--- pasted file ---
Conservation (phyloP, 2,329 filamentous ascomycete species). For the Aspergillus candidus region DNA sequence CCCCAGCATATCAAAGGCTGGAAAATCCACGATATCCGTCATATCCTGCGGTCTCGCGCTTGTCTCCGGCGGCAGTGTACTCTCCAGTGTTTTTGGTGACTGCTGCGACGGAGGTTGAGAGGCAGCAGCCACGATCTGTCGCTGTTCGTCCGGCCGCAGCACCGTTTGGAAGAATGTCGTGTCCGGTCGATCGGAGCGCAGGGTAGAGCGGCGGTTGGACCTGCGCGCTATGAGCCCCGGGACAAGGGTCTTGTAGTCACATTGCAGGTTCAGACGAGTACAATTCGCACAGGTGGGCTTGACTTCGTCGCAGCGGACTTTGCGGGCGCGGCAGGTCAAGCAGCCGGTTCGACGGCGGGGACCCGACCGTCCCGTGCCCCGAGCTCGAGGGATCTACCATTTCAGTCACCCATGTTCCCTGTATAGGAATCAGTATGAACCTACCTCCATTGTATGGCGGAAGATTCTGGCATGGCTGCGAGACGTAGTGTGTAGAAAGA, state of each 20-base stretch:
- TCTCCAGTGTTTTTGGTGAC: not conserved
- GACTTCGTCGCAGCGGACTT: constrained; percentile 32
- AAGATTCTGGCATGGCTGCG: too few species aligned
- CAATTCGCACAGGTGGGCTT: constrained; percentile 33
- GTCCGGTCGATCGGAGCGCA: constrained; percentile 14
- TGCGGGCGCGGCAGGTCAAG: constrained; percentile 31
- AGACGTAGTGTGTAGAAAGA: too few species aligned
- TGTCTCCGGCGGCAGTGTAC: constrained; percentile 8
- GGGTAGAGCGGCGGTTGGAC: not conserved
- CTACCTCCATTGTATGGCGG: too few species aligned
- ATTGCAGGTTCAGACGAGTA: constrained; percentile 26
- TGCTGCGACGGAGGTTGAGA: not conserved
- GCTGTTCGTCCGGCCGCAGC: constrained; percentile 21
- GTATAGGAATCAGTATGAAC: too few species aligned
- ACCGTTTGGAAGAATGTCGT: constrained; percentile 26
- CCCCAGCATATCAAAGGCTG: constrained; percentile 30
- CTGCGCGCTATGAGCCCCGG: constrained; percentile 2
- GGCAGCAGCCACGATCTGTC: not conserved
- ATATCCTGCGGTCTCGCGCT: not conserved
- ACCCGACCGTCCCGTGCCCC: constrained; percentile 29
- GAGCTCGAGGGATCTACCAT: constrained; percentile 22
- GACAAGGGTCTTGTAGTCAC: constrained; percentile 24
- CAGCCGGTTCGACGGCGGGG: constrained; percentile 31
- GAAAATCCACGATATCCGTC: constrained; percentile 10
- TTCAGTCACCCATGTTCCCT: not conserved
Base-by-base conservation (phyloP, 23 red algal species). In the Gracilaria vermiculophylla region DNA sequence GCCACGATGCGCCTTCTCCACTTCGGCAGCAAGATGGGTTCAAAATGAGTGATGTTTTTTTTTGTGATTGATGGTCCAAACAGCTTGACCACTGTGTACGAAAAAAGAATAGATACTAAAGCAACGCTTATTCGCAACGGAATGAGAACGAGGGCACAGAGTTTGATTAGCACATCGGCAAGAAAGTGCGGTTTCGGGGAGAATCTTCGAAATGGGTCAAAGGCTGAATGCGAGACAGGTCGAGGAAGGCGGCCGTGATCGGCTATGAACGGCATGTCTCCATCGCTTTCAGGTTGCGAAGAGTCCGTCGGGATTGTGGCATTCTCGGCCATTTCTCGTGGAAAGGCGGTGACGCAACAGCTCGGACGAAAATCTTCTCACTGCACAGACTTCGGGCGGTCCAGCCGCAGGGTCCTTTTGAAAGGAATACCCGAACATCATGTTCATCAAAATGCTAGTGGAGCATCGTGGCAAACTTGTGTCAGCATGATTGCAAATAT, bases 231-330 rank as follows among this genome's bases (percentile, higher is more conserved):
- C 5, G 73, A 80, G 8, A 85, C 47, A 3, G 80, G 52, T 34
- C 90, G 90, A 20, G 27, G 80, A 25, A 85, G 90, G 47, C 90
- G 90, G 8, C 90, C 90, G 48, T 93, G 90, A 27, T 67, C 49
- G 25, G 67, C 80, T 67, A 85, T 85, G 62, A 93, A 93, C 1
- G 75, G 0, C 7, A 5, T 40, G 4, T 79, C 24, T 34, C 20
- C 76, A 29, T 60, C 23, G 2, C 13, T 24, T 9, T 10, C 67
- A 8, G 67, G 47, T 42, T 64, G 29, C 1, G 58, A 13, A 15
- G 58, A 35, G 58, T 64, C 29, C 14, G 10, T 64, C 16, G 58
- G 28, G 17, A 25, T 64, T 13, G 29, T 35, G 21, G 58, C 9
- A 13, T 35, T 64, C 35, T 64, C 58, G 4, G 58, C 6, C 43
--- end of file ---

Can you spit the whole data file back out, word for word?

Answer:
Conservation (phyloP, 2,329 filamentous ascomycete species). For the Aspergillus candidus region DNA sequence CCCCAGCATATCAAAGGCTGGAAAATCCACGATATCCGTCATATCCTGCGGTCTCGCGCTTGTCTCCGGCGGCAGTGTACTCTCCAGTGTTTTTGGTGACTGCTGCGACGGAGGTTGAGAGGCAGCAGCCACGATCTGTCGCTGTTCGTCCGGCCGCAGCACCGTTTGGAAGAATGTCGTGTCCGGTCGATCGGAGCGCAGGGTAGAGCGGCGGTTGGACCTGCGCGCTATGAGCCCCGGGACAAGGGTCTTGTAGTCACATTGCAGGTTCAGACGAGTACAATTCGCACAGGTGGGCTTGACTTCGTCGCAGCGGACTTTGCGGGCGCGGCAGGTCAAGCAGCCGGTTCGACGGCGGGGACCCGACCGTCCCGTGCCCCGAGCTCGAGGGATCTACCATTTCAGTCACCCATGTTCCCTGTATAGGAATCAGTATGAACCTACCTCCATTGTATGGCGGAAGATTCTGGCATGGCTGCGAGACGTAGTGTGTAGAAAGA, state of each 20-base stretch:
- TCTCCAGTGTTTTTGGTGAC: not conserved
- GACTTCGTCGCAGCGGACTT: constrained; percentile 32
- AAGATTCTGGCATGGCTGCG: too few species aligned
- CAATTCGCACAGGTGGGCTT: constrained; percentile 33
- GTCCGGTCGATCGGAGCGCA: constrained; percentile 14
- TGCGGGCGCGGCAGGTCAAG: constrained; percentile 31
- AGACGTAGTGTGTAGAAAGA: too few species aligned
- TGTCTCCGGCGGCAGTGTAC: constrained; percentile 8
- GGGTAGAGCGGCGGTTGGAC: not conserved
- CTACCTCCATTGTATGGCGG: too few species aligned
- ATTGCAGGTTCAGACGAGTA: constrained; percentile 26
- TGCTGCGACGGAGGTTGAGA: not conserved
- GCTGTTCGTCCGGCCGCAGC: constrained; percentile 21
- GTATAGGAATCAGTATGAAC: too few species aligned
- ACCGTTTGGAAGAATGTCGT: constrained; percentile 26
- CCCCAGCATATCAAAGGCTG: constrained; percentile 30
- CTGCGCGCTATGAGCCCCGG: constrained; percentile 2
- GGCAGCAGCCACGATCTGTC: not conserved
- ATATCCTGCGGTCTCGCGCT: not conserved
- ACCCGACCGTCCCGTGCCCC: constrained; percentile 29
- GAGCTCGAGGGATCTACCAT: constrained; percentile 22
- GACAAGGGTCTTGTAGTCAC: constrained; percentile 24
- CAGCCGGTTCGACGGCGGGG: constrained; percentile 31
- GAAAATCCACGATATCCGTC: constrained; percentile 10
- TTCAGTCACCCATGTTCCCT: not conserved
Base-by-base conservation (phyloP, 23 red algal species). In the Gracilaria vermiculophylla region DNA sequence GCCACGATGCGCCTTCTCCACTTCGGCAGCAAGATGGGTTCAAAATGAGTGATGTTTTTTTTTGTGATTGATGGTCCAAACAGCTTGACCACTGTGTACGAAAAAAGAATAGATACTAAAGCAACGCTTATTCGCAACGGAATGAGAACGAGGGCACAGAGTTTGATTAGCACATCGGCAAGAAAGTGCGGTTTCGGGGAGAATCTTCGAAATGGGTCAAAGGCTGAATGCGAGACAGGTCGAGGAAGGCGGCCGTGATCGGCTATGAACGGCATGTCTCCATCGCTTTCAGGTTGCGAAGAGTCCGTCGGGATTGTGGCATTCTCGGCCATTTCTCGTGGAAAGGCGGTGACGCAACAGCTCGGACGAAAATCTTCTCACTGCACAGACTTCGGGCGGTCCAGCCGCAGGGTCCTTTTGAAAGGAATACCCGAACATCATGTTCATCAAAATGCTAGTGGAGCATCGTGGCAAACTTGTGTCAGCATGATTGCAAATAT, bases 231-330 rank as follows among this genome's bases (percentile, higher is more conserved):
- C 5, G 73, A 80, G 8, A 85, C 47, A 3, G 80, G 52, T 34
- C 90, G 90, A 20, G 27, G 80, A 25, A 85, G 90, G 47, C 90
- G 90, G 8, C 90, C 90, G 48, T 93, G 90, A 27, T 67, C 49
- G 25, G 67, C 80, T 67, A 85, T 85, G 62, A 93, A 93, C 1
- G 75, G 0, C 7, A 5, T 40, G 4, T 79, C 24, T 34, C 20
- C 76, A 29, T 60, C 23, G 2, C 13, T 24, T 9, T 10, C 67
- A 8, G 67, G 47, T 42, T 64, G 29, C 1, G 58, A 13, A 15
- G 58, A 35, G 58, T 64, C 29, C 14, G 10, T 64, C 16, G 58
- G 28, G 17, A 25, T 64, T 13, G 29, T 35, G 21, G 58, C 9
- A 13, T 35, T 64, C 35, T 64, C 58, G 4, G 58, C 6, C 43